International research team examines photoelectric effect with the aid of a COLTRIMS reaction microscope
When light hits a material, electrons can be released from this material – the photoelectric effect. Although this effect played a major role in the development of the quantum theory, it still holds a number of secrets: To date it has not been clear how quickly the electron is released after the photon is absorbed. Jonas Rist, a Ph.D. student working within an international team of researchers at the Institute for Nuclear Physics at Goethe University Frankfurt, has now been able to find an answer to this mystery with the aid of a COLTRIMS reaction microscope which had been developed in Frankfurt: The emission takes place lightning fast, namely within just a few attoseconds – within a billionths of billionths of a second.
FRANKFURT. It is now exactly one hundred years ago that Albert Einstein was awarded the Nobel Prize in Physics for his work on the photoelectric effect. The jury had not yet really understood his revolutionary theory of relativity – but Einstein had also conducted ground-breaking work on the photoelectric effect. With his analysis he was able to demonstrate that light comprises individual packets of energy – so-called photons. This was the decisive confirmation of Max Planck's hypothesis that light is made up of quanta, and paved the way for the modern quantum theory.
Although the photoelectric effect in molecules has been studied extensively in the meantime, it has not yet been possible to determine its evolution over time in an experimental measurement. How long does it take after a light quantum has hit a molecule for an electron to be dislodged in a specific direction? “The length of time between photon absorption and electron emission is very difficult to measure because it is only a matter of attoseconds," explains Till Jahnke, the PhD-supervisor of Jonas Rist. This corresponds to just a few light oscillations. “It has so far been impossible to measure this duration directly, which is why we have now determined it indirectly." To this end the scientists used a COLTRIMS reaction microscope – a measuring device with which individual atoms and molecules can be studied in incredible detail.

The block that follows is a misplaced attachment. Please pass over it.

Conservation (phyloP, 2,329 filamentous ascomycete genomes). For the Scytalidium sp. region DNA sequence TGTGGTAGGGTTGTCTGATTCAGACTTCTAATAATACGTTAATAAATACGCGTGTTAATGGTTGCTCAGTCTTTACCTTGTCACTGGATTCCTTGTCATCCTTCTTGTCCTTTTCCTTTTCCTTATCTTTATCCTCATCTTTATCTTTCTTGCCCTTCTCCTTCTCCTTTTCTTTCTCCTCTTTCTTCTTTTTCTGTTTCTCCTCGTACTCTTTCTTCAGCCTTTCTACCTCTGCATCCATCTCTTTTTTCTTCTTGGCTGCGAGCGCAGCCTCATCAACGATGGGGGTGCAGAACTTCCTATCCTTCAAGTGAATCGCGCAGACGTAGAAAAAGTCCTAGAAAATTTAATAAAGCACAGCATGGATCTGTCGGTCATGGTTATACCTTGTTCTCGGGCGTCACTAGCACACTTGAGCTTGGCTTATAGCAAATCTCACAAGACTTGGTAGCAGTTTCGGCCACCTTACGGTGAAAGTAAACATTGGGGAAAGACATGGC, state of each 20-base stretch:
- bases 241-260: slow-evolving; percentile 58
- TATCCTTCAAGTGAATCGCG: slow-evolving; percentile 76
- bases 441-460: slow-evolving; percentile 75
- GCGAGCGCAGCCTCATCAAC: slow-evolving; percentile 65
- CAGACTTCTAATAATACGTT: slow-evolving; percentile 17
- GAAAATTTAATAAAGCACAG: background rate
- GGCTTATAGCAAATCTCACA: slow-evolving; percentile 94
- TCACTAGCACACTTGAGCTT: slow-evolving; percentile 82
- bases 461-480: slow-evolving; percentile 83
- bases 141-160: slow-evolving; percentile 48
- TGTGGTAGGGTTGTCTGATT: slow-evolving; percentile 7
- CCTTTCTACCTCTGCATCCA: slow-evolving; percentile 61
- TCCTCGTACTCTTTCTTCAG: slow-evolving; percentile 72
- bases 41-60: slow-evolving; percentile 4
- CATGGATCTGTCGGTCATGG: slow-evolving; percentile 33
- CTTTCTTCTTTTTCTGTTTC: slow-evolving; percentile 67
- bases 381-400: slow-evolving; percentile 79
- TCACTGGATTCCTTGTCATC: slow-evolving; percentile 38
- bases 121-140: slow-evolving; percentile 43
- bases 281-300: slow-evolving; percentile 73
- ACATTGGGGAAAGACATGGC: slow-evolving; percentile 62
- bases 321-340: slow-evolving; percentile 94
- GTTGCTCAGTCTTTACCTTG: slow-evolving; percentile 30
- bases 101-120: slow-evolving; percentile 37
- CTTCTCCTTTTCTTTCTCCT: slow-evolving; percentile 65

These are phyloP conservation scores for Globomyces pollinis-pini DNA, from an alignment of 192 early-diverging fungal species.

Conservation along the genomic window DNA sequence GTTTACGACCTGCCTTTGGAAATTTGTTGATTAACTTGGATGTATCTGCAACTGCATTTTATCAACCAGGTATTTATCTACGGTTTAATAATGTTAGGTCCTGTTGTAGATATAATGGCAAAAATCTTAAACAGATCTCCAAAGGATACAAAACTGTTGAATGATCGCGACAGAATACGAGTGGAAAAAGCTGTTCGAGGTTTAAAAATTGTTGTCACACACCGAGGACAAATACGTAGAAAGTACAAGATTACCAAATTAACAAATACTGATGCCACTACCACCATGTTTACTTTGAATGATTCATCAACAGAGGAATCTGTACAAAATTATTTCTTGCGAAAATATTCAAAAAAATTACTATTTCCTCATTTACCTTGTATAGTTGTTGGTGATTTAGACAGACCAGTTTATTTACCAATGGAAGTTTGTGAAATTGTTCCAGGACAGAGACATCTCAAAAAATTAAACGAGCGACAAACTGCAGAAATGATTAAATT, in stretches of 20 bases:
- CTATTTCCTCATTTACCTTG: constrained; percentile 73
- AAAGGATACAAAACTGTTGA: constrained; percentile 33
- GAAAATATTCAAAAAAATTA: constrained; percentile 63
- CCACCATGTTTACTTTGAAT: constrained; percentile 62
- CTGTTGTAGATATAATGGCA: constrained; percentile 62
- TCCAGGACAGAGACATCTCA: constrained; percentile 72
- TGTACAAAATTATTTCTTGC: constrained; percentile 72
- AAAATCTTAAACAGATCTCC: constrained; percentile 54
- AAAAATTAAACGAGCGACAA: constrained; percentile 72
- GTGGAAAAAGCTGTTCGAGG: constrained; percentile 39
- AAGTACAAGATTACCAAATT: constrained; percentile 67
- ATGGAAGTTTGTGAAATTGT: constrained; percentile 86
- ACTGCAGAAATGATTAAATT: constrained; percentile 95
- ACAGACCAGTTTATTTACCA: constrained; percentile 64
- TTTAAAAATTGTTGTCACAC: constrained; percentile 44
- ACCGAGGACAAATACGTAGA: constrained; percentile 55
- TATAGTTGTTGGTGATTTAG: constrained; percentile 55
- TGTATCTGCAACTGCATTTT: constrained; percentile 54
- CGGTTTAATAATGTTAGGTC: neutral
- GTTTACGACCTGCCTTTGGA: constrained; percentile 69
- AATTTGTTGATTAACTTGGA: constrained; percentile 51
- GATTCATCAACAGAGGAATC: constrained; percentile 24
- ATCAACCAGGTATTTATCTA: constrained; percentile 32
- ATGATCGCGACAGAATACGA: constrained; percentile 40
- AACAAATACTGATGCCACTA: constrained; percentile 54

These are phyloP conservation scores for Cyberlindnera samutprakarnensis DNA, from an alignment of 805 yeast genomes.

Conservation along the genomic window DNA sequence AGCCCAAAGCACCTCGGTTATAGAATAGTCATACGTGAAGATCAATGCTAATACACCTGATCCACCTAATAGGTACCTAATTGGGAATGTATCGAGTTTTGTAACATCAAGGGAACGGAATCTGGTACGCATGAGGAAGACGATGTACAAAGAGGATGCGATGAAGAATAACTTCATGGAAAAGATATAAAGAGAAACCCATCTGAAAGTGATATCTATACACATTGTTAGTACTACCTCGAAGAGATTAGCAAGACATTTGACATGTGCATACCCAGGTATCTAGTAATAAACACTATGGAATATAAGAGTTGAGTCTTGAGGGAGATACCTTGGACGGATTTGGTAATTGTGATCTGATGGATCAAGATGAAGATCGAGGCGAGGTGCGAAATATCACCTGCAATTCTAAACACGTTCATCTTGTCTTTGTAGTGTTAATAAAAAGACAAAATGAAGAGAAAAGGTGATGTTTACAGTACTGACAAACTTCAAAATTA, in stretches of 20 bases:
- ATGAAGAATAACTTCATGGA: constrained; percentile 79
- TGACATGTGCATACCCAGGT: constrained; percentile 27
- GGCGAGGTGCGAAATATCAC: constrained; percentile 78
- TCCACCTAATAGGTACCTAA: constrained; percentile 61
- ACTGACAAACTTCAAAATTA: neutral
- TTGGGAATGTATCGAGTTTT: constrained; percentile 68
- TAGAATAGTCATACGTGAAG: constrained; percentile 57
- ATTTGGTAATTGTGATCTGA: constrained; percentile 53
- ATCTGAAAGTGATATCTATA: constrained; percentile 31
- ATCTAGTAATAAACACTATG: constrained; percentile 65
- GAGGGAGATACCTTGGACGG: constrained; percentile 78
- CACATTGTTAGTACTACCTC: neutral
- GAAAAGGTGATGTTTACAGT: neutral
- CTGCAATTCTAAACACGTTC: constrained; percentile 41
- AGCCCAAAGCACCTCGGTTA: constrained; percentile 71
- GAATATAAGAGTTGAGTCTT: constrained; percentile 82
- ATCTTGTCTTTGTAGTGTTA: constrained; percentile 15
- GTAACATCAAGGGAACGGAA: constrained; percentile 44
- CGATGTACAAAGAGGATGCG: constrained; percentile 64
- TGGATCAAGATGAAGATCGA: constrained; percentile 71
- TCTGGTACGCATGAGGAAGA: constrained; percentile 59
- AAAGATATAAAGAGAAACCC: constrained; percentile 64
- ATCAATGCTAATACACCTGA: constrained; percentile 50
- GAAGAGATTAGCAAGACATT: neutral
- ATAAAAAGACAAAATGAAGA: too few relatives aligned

The researchers fired extremely intense X-ray light – generated by the synchrotron radiation source BESSY II of Helmholtz-Zentrum Berlin – at a sample of carbon monoxide in the centre of the reaction microscope. The carbon monoxide molecule consists of one oxygen atom and one carbon atom. The X-ray beam now had exactly the right amount of energy to dislodge one of the electrons from the innermost electron shell of the carbon atom. As a result, the molecule fragments. The oxygen and carbon atoms as well as the released electron were then measured.
“And this is where quantum physics comes into play," explains Rist. “The emission of the electrons does not take place symmetrically in all directions." As carbon monoxide molecules have an outstanding axis, the emitted electrons, as long as they are still in the immediate vicinity of the molecule, are still affected by its electrostatic fields. This delays the release slightly – and to differing extents depending upon the direction in which the electrons are ejected.
As, in accordance with the laws of quantum physics, electrons not only have a particle character but also a wave character, which in the end manifests in form of an interference pattern on the detector. “On the basis of these interference effects, which we were able to measure with the reaction microscope, the duration of the delay could be determined indirectly with very high accuracy, even if the time interval is incredibly short," says Rist. “To do this, however, we had to avail of several of the possible tricks offered by quantum physics."
On the one hand the measurements showed that it does indeed only take a few dozen attoseconds to emit the electron. On the other hand, they revealed that this time interval is very heavily dependent on the direction in which the electron leaves the molecule, and that this emission time is likewise greatly dependent on the velocity of the electron.
These measurements are not only
interesting for fundamental research in the field of physics. The models which
are used to describe this type of electron dynamics are also relevant for many chemical
processes in which electrons are not released entirely, but are transferred to
neighbouring molecules, for instance, and trigger further reactions there. “In
the future such experiments could also help to better understand chemical
reaction dynamics therefore," says Jahnke.
Publication: Jonas Rist, Kim Klyssek, Nikolay M. Novikovskiy, Max Kircher, Isabel Vela-Pérez, Daniel Trabert, Sven Grundmann, Dimitrios Tsitsonis, Juliane Siebert, Angelina Geyer, Niklas Melzer, Christian Schwarz, Nils Anders, Leon Kaiser, Kilian Fehre, Alexander Hartung, Sebastian Eckart, Lothar Ph. H. Schmidt,1 Markus S. Schöffler, Vernon T. Davis, Joshua B. Williams, Florian Trinter, Reinhard Dörner,1 Philipp V. Demekhin, Till Jahnke: Measuring the photoelectron emission delay in the molecular frame. Nat Commun 12, 6657 (2021). https://doi.org/10.1038/s41467-021-26994-2